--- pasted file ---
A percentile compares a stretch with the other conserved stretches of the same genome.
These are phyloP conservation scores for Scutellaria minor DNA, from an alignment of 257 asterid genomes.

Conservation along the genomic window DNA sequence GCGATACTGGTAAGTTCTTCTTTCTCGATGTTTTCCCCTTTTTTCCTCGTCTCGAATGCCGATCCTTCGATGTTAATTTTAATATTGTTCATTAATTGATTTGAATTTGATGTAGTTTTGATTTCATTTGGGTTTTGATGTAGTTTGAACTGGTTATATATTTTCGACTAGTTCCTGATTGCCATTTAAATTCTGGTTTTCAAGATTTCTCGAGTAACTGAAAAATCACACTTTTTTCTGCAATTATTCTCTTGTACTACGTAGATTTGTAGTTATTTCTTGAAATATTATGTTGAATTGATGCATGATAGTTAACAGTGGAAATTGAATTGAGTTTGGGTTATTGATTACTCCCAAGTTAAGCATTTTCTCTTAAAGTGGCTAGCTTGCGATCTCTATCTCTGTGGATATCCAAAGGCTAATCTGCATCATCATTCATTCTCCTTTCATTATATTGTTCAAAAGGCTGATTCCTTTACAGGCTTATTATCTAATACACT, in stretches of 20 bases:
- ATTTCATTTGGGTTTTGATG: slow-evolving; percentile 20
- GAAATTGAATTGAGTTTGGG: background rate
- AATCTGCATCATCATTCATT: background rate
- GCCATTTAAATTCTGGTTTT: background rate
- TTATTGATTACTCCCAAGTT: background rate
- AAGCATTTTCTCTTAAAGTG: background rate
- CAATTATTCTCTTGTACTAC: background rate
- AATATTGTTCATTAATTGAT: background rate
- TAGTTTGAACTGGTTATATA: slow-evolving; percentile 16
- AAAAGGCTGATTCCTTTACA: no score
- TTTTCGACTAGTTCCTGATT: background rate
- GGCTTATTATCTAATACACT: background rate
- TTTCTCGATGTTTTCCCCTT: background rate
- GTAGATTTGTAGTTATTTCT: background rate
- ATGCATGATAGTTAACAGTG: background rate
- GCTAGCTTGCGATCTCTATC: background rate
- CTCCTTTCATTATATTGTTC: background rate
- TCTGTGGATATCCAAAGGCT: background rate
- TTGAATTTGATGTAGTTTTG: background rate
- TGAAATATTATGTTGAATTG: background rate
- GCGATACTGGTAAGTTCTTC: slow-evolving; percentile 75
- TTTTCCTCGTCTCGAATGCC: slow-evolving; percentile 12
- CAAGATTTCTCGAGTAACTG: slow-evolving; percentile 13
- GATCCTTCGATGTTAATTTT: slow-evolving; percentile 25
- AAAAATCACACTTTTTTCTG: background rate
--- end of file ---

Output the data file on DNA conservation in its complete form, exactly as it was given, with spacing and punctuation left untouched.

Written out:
A percentile compares a stretch with the other conserved stretches of the same genome.
These are phyloP conservation scores for Scutellaria minor DNA, from an alignment of 257 asterid genomes.

Conservation along the genomic window DNA sequence GCGATACTGGTAAGTTCTTCTTTCTCGATGTTTTCCCCTTTTTTCCTCGTCTCGAATGCCGATCCTTCGATGTTAATTTTAATATTGTTCATTAATTGATTTGAATTTGATGTAGTTTTGATTTCATTTGGGTTTTGATGTAGTTTGAACTGGTTATATATTTTCGACTAGTTCCTGATTGCCATTTAAATTCTGGTTTTCAAGATTTCTCGAGTAACTGAAAAATCACACTTTTTTCTGCAATTATTCTCTTGTACTACGTAGATTTGTAGTTATTTCTTGAAATATTATGTTGAATTGATGCATGATAGTTAACAGTGGAAATTGAATTGAGTTTGGGTTATTGATTACTCCCAAGTTAAGCATTTTCTCTTAAAGTGGCTAGCTTGCGATCTCTATCTCTGTGGATATCCAAAGGCTAATCTGCATCATCATTCATTCTCCTTTCATTATATTGTTCAAAAGGCTGATTCCTTTACAGGCTTATTATCTAATACACT, in stretches of 20 bases:
- ATTTCATTTGGGTTTTGATG: slow-evolving; percentile 20
- GAAATTGAATTGAGTTTGGG: background rate
- AATCTGCATCATCATTCATT: background rate
- GCCATTTAAATTCTGGTTTT: background rate
- TTATTGATTACTCCCAAGTT: background rate
- AAGCATTTTCTCTTAAAGTG: background rate
- CAATTATTCTCTTGTACTAC: background rate
- AATATTGTTCATTAATTGAT: background rate
- TAGTTTGAACTGGTTATATA: slow-evolving; percentile 16
- AAAAGGCTGATTCCTTTACA: no score
- TTTTCGACTAGTTCCTGATT: background rate
- GGCTTATTATCTAATACACT: background rate
- TTTCTCGATGTTTTCCCCTT: background rate
- GTAGATTTGTAGTTATTTCT: background rate
- ATGCATGATAGTTAACAGTG: background rate
- GCTAGCTTGCGATCTCTATC: background rate
- CTCCTTTCATTATATTGTTC: background rate
- TCTGTGGATATCCAAAGGCT: background rate
- TTGAATTTGATGTAGTTTTG: background rate
- TGAAATATTATGTTGAATTG: background rate
- GCGATACTGGTAAGTTCTTC: slow-evolving; percentile 75
- TTTTCCTCGTCTCGAATGCC: slow-evolving; percentile 12
- CAAGATTTCTCGAGTAACTG: slow-evolving; percentile 13
- GATCCTTCGATGTTAATTTT: slow-evolving; percentile 25
- AAAAATCACACTTTTTTCTG: background rate